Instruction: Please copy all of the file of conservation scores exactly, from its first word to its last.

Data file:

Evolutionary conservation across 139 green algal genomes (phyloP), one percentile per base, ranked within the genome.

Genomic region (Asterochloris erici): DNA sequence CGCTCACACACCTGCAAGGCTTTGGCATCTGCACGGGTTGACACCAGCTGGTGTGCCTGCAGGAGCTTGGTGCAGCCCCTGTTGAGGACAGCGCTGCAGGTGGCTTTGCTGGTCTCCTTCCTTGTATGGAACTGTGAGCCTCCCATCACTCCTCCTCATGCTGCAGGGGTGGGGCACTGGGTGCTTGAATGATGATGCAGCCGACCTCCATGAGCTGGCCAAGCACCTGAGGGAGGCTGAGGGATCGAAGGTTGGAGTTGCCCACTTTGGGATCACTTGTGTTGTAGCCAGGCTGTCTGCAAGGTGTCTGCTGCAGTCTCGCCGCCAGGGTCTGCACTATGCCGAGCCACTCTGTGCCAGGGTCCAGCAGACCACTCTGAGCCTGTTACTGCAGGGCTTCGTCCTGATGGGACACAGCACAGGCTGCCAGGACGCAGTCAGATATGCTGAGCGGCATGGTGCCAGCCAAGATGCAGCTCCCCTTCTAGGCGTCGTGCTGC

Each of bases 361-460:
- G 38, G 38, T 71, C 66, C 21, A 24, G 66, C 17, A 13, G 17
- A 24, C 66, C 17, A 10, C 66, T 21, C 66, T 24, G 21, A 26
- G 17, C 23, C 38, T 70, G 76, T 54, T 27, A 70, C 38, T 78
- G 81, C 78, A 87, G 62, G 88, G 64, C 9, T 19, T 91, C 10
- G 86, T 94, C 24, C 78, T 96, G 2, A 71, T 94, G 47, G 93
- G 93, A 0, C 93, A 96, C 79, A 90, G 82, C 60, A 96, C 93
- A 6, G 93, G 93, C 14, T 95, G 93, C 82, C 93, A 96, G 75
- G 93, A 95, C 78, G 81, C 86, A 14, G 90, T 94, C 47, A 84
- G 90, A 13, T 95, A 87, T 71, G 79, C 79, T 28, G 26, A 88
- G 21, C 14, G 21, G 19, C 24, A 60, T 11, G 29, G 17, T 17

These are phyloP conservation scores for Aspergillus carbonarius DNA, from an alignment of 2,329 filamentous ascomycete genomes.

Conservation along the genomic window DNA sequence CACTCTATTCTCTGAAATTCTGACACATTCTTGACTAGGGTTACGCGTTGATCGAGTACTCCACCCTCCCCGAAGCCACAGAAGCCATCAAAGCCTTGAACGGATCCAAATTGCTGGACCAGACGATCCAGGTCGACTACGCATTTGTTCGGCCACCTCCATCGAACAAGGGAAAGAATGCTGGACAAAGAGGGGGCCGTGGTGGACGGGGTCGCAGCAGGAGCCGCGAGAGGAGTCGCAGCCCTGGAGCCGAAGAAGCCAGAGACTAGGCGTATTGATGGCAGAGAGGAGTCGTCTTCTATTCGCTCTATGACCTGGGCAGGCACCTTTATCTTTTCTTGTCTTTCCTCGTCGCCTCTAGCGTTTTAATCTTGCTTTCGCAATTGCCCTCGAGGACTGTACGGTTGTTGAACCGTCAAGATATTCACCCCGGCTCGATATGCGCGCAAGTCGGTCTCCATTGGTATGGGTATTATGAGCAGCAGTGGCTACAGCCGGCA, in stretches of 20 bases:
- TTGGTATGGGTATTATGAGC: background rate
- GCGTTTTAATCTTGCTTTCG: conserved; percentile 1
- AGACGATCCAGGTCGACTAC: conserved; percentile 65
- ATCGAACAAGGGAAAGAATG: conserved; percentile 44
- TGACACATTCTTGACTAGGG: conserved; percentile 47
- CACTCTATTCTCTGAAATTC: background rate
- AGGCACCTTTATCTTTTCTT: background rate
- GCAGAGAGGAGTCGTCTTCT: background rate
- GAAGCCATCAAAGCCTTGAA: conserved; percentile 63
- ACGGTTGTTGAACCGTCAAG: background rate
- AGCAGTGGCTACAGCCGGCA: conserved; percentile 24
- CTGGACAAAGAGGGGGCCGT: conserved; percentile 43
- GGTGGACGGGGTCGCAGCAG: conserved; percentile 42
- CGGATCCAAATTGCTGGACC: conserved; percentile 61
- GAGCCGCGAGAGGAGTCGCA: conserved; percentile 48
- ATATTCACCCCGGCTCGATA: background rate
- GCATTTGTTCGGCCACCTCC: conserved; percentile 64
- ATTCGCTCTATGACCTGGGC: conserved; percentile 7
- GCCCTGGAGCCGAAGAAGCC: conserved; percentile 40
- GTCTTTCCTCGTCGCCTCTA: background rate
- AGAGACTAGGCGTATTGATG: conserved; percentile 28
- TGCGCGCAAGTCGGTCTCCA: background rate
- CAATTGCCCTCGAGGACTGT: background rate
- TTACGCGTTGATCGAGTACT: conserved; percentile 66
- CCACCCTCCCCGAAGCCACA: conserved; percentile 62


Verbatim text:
Evolutionary conservation across 139 green algal genomes (phyloP), one percentile per base, ranked within the genome.

Genomic region (Asterochloris erici): DNA sequence CGCTCACACACCTGCAAGGCTTTGGCATCTGCACGGGTTGACACCAGCTGGTGTGCCTGCAGGAGCTTGGTGCAGCCCCTGTTGAGGACAGCGCTGCAGGTGGCTTTGCTGGTCTCCTTCCTTGTATGGAACTGTGAGCCTCCCATCACTCCTCCTCATGCTGCAGGGGTGGGGCACTGGGTGCTTGAATGATGATGCAGCCGACCTCCATGAGCTGGCCAAGCACCTGAGGGAGGCTGAGGGATCGAAGGTTGGAGTTGCCCACTTTGGGATCACTTGTGTTGTAGCCAGGCTGTCTGCAAGGTGTCTGCTGCAGTCTCGCCGCCAGGGTCTGCACTATGCCGAGCCACTCTGTGCCAGGGTCCAGCAGACCACTCTGAGCCTGTTACTGCAGGGCTTCGTCCTGATGGGACACAGCACAGGCTGCCAGGACGCAGTCAGATATGCTGAGCGGCATGGTGCCAGCCAAGATGCAGCTCCCCTTCTAGGCGTCGTGCTGC

Each of bases 361-460:
- G 38, G 38, T 71, C 66, C 21, A 24, G 66, C 17, A 13, G 17
- A 24, C 66, C 17, A 10, C 66, T 21, C 66, T 24, G 21, A 26
- G 17, C 23, C 38, T 70, G 76, T 54, T 27, A 70, C 38, T 78
- G 81, C 78, A 87, G 62, G 88, G 64, C 9, T 19, T 91, C 10
- G 86, T 94, C 24, C 78, T 96, G 2, A 71, T 94, G 47, G 93
- G 93, A 0, C 93, A 96, C 79, A 90, G 82, C 60, A 96, C 93
- A 6, G 93, G 93, C 14, T 95, G 93, C 82, C 93, A 96, G 75
- G 93, A 95, C 78, G 81, C 86, A 14, G 90, T 94, C 47, A 84
- G 90, A 13, T 95, A 87, T 71, G 79, C 79, T 28, G 26, A 88
- G 21, C 14, G 21, G 19, C 24, A 60, T 11, G 29, G 17, T 17

These are phyloP conservation scores for Aspergillus carbonarius DNA, from an alignment of 2,329 filamentous ascomycete genomes.

Conservation along the genomic window DNA sequence CACTCTATTCTCTGAAATTCTGACACATTCTTGACTAGGGTTACGCGTTGATCGAGTACTCCACCCTCCCCGAAGCCACAGAAGCCATCAAAGCCTTGAACGGATCCAAATTGCTGGACCAGACGATCCAGGTCGACTACGCATTTGTTCGGCCACCTCCATCGAACAAGGGAAAGAATGCTGGACAAAGAGGGGGCCGTGGTGGACGGGGTCGCAGCAGGAGCCGCGAGAGGAGTCGCAGCCCTGGAGCCGAAGAAGCCAGAGACTAGGCGTATTGATGGCAGAGAGGAGTCGTCTTCTATTCGCTCTATGACCTGGGCAGGCACCTTTATCTTTTCTTGTCTTTCCTCGTCGCCTCTAGCGTTTTAATCTTGCTTTCGCAATTGCCCTCGAGGACTGTACGGTTGTTGAACCGTCAAGATATTCACCCCGGCTCGATATGCGCGCAAGTCGGTCTCCATTGGTATGGGTATTATGAGCAGCAGTGGCTACAGCCGGCA, in stretches of 20 bases:
- TTGGTATGGGTATTATGAGC: background rate
- GCGTTTTAATCTTGCTTTCG: conserved; percentile 1
- AGACGATCCAGGTCGACTAC: conserved; percentile 65
- ATCGAACAAGGGAAAGAATG: conserved; percentile 44
- TGACACATTCTTGACTAGGG: conserved; percentile 47
- CACTCTATTCTCTGAAATTC: background rate
- AGGCACCTTTATCTTTTCTT: background rate
- GCAGAGAGGAGTCGTCTTCT: background rate
- GAAGCCATCAAAGCCTTGAA: conserved; percentile 63
- ACGGTTGTTGAACCGTCAAG: background rate
- AGCAGTGGCTACAGCCGGCA: conserved; percentile 24
- CTGGACAAAGAGGGGGCCGT: conserved; percentile 43
- GGTGGACGGGGTCGCAGCAG: conserved; percentile 42
- CGGATCCAAATTGCTGGACC: conserved; percentile 61
- GAGCCGCGAGAGGAGTCGCA: conserved; percentile 48
- ATATTCACCCCGGCTCGATA: background rate
- GCATTTGTTCGGCCACCTCC: conserved; percentile 64
- ATTCGCTCTATGACCTGGGC: conserved; percentile 7
- GCCCTGGAGCCGAAGAAGCC: conserved; percentile 40
- GTCTTTCCTCGTCGCCTCTA: background rate
- AGAGACTAGGCGTATTGATG: conserved; percentile 28
- TGCGCGCAAGTCGGTCTCCA: background rate
- CAATTGCCCTCGAGGACTGT: background rate
- TTACGCGTTGATCGAGTACT: conserved; percentile 66
- CCACCCTCCCCGAAGCCACA: conserved; percentile 62